Incorporating a blood conservation strategy (BCS) during aortic valve replacement (AVR) can reduce the likelihood of transfusion-related complications, as well as reduce blood-product utilization, according to a study in the January 2014 issue of The Annals of Thoracic Surgery.
Blood-product transfusions are often used during cardiac surgery to offset the morbidity and mortality associated with anemia. Cardiac operations utilize nearly 20% of the blood supply in the United States and worldwide, with up to 50% of cardiac surgery patients receiving blood products.
Researchers from NYU Langone Medical Center in New York City, led by David W. Yaffee, MD, and Eugene A. Grossi, MD, examined the impact of a BCS on patient outcomes following AVR.
"Implementation of blood conservation strategies can be safely completed for AVR patients while helping to limit unnecessary transfusion, avoiding transfusion-associated complications and decreasing costs," said Dr. Yaffee.
The authors reviewed clinical and transfusion records of patients undergoing AVR before (391 patients) and after (387 patients) BCS implementation to determine if BCS had an impact on patient morbidity, mortality, or blood product utilization.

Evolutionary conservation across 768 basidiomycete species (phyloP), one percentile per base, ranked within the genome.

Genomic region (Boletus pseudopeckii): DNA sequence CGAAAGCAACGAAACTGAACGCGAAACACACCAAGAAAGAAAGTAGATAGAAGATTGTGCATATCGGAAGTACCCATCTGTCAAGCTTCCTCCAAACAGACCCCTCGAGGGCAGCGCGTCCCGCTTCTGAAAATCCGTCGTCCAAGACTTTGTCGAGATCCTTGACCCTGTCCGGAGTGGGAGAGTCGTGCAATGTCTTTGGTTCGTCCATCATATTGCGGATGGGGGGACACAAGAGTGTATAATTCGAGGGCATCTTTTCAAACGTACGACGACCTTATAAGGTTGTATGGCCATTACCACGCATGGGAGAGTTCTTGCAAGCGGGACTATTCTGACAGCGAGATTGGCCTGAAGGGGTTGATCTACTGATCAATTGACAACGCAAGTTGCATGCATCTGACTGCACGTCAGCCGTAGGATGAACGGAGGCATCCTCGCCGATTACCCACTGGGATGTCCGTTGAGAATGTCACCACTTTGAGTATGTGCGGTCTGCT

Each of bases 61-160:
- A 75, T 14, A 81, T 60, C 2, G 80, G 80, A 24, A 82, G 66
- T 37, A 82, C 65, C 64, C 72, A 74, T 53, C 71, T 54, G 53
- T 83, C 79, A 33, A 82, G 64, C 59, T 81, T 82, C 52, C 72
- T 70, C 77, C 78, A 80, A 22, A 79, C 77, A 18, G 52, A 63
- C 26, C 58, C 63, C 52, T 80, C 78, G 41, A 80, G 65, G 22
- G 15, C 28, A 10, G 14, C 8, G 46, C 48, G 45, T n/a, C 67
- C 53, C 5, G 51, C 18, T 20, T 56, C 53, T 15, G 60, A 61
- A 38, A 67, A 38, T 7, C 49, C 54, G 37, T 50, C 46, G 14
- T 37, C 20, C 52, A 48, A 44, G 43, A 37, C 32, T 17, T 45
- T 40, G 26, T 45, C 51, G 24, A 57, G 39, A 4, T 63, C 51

They found no difference in mortality or major complications between the two groups; however, major complications (renal failure, respiratory failure, sepsis, or death) occurred more frequently in patients who received two or more units of red blood cells. Gastrointestinal complications, renal failure requiring dialysis, and respiratory failure were also more common among patients receiving two or more units of red blood cells.
The Society of Thoracic Surgeons (STS) and the Society of Cardiovascular Anesthesiologists (SCA) have released clinical practice guidelines on blood conservation; however the guidelines have been applied mainly to coronary artery bypass grafting surgery.
"Our results suggest that the Blood Conservation Clinical Practice Guidelines already developed by STS and SCA for coronary artery bypass patients can be safely extended to patients undergoing aortic valve surgery," said Dr. Grossi. "While some patients do require transfusion for a safe operation, this study shows that we can limit transfusions without causing harm to the patient."
- David W. Yaffee, Deane E. Smith, Patricia A. Ursomanno, Fredrick T. Hill, Aubrey C. Galloway, Abe DeAnda, Eugene A. Grossi. Management of Blood Transfusion in Aortic Valve Surgery: Impact of a Blood Conservation Strategy. The Annals of Thoracic Surgery, 2013; DOI: 10.1016/j.athoracsur.2013.09.057
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